This chapter goes into detail about declaration and initialization of variables. It then discusses all the primary built-in Swift simple types. (I mean “simple” as opposed to collections; the primary built-in collection types are discussed at the end of Chapter 4.)
Recall, from Chapter 1, that a variable is a named shoebox of a single well-defined type. Every variable must be explicitly and formally declared. To put an object into the shoebox, thus causing the variable name to refer to that object, you assign the object to the variable. (As we now know from Chapter 2, a function, too, has a type, and can be assigned to a variable.)
Aside from the convenience of giving a reference a name, a variable, by virtue of the place where it is declared, endows its referent with a particular scope (visibility) and lifetime; assigning something to a variable is a way of ensuring that it can be seen by code that needs to see it and that it persists long enough to serve its purpose.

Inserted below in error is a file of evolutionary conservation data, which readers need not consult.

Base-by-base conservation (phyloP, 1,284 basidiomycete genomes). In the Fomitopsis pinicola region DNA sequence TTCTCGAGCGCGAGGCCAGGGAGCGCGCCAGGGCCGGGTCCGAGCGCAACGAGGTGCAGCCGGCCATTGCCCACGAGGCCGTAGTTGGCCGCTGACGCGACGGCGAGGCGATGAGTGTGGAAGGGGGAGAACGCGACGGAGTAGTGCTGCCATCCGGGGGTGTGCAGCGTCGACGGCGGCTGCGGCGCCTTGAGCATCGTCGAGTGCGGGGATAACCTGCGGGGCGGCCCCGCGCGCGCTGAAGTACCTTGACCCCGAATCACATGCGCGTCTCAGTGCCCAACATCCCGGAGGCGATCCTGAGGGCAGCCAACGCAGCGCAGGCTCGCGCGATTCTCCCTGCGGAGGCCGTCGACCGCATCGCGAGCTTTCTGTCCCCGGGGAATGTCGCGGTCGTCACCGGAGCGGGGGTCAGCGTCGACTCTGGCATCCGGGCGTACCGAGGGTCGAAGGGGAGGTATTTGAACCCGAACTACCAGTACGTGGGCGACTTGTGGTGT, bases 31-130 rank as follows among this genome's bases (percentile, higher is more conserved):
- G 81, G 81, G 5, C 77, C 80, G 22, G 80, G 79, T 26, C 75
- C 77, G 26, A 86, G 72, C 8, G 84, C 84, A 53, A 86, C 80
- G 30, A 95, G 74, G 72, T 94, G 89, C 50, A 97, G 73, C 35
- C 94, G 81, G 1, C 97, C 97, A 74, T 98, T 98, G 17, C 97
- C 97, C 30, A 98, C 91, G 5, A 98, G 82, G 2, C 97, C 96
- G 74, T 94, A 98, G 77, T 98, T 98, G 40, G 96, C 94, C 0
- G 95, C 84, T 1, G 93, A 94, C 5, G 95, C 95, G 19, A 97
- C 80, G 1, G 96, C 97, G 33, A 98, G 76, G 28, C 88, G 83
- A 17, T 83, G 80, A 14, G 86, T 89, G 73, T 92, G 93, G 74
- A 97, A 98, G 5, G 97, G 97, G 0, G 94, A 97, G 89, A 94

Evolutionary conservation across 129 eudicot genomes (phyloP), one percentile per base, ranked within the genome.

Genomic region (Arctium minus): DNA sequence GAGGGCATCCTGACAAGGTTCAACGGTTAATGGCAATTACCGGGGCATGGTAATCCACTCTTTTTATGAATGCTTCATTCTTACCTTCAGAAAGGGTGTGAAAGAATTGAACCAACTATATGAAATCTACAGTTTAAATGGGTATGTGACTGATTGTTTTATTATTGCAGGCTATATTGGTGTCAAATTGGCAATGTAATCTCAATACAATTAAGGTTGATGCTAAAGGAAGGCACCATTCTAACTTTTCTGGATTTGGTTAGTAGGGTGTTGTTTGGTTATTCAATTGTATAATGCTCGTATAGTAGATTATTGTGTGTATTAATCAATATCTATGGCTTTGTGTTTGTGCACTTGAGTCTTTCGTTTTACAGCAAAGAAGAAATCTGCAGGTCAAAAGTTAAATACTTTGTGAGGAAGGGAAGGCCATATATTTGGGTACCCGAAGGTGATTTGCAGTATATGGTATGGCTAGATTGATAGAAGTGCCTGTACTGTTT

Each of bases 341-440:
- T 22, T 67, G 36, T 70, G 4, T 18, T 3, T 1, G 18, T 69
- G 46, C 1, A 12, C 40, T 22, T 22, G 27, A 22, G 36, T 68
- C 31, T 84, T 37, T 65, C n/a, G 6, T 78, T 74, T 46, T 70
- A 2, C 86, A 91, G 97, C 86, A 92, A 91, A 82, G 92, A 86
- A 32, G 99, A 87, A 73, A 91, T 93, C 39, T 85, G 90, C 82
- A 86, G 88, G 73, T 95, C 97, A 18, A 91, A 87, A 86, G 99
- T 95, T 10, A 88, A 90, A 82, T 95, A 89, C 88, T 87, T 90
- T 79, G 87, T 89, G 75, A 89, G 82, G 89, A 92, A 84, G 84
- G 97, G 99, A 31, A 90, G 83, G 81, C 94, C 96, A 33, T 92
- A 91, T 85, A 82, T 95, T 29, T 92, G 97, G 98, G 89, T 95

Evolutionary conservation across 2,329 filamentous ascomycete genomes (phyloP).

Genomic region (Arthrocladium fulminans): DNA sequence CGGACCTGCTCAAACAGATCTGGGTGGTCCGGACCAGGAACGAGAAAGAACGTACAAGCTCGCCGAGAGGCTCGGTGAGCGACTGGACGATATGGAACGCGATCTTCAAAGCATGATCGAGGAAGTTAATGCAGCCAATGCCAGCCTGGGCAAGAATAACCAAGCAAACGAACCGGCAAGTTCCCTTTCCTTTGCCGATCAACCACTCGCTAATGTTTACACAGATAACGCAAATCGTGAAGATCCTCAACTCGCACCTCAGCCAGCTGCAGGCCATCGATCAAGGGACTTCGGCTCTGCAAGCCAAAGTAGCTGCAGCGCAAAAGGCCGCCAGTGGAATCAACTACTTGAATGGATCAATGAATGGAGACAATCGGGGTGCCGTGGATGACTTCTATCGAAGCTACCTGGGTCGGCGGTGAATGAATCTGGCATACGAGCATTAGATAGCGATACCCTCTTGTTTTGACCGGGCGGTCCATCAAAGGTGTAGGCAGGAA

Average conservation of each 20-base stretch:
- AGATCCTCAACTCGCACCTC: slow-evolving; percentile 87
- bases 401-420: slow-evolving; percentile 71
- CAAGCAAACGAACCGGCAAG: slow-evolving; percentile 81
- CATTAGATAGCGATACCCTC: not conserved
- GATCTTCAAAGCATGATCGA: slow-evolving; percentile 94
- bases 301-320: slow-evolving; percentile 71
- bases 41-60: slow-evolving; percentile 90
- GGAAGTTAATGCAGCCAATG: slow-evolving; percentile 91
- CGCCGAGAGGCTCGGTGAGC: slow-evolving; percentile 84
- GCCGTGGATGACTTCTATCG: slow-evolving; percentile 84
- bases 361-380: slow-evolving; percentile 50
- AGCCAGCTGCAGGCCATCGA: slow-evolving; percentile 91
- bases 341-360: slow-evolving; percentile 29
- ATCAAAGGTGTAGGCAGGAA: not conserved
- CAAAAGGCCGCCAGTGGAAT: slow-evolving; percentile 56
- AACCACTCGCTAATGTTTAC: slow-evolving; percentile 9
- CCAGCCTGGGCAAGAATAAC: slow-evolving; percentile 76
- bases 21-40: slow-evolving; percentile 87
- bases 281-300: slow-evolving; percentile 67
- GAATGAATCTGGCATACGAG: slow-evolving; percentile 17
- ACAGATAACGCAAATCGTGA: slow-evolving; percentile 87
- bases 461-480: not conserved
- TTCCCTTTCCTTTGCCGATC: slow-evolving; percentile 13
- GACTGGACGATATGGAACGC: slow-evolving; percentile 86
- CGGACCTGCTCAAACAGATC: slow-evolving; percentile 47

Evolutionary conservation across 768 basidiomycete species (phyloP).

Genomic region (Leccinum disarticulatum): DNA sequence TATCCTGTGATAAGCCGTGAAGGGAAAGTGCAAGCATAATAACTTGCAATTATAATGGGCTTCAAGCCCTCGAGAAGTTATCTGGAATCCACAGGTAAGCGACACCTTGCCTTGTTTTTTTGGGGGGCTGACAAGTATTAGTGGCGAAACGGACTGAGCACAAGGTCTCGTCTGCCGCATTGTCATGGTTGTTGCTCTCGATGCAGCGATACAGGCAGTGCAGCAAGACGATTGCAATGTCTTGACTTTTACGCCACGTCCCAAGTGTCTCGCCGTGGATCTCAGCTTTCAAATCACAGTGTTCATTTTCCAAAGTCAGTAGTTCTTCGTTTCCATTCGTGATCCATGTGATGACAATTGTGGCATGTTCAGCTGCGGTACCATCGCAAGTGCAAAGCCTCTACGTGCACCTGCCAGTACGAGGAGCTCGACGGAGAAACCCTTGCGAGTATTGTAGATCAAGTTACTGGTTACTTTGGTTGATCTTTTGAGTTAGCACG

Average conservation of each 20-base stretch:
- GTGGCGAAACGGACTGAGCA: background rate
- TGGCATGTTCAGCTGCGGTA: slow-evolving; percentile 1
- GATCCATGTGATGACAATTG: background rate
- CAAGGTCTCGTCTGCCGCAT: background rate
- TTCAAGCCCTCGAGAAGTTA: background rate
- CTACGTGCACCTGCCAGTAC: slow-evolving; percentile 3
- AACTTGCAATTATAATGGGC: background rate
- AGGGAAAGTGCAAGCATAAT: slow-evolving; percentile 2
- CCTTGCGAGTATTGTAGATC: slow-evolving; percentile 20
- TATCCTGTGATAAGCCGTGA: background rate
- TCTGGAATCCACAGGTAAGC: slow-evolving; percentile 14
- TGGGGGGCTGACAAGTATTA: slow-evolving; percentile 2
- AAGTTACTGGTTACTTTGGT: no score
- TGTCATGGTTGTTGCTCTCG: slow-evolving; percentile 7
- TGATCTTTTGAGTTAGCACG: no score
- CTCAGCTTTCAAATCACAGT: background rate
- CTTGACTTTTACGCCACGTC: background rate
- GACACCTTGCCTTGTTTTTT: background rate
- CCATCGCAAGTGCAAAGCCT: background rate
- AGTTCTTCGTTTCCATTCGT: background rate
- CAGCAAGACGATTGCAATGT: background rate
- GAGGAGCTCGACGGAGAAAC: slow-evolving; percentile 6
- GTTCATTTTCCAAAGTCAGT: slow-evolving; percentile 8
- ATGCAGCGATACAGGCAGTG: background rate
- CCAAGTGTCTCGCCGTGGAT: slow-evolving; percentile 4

In the structure of a Swift file (see Example 1-1), a variable can be declared virtually anywhere. It will be useful to distinguish several levels of variable scope and lifetime:
A global variable, or simply a global, is a variable declared at the top level of a Swift file. (In Example 1-1, the variable
one is a global.)
A global variable lives as long as the file lives. That means it lives forever. Well, not strictly forever, but as ...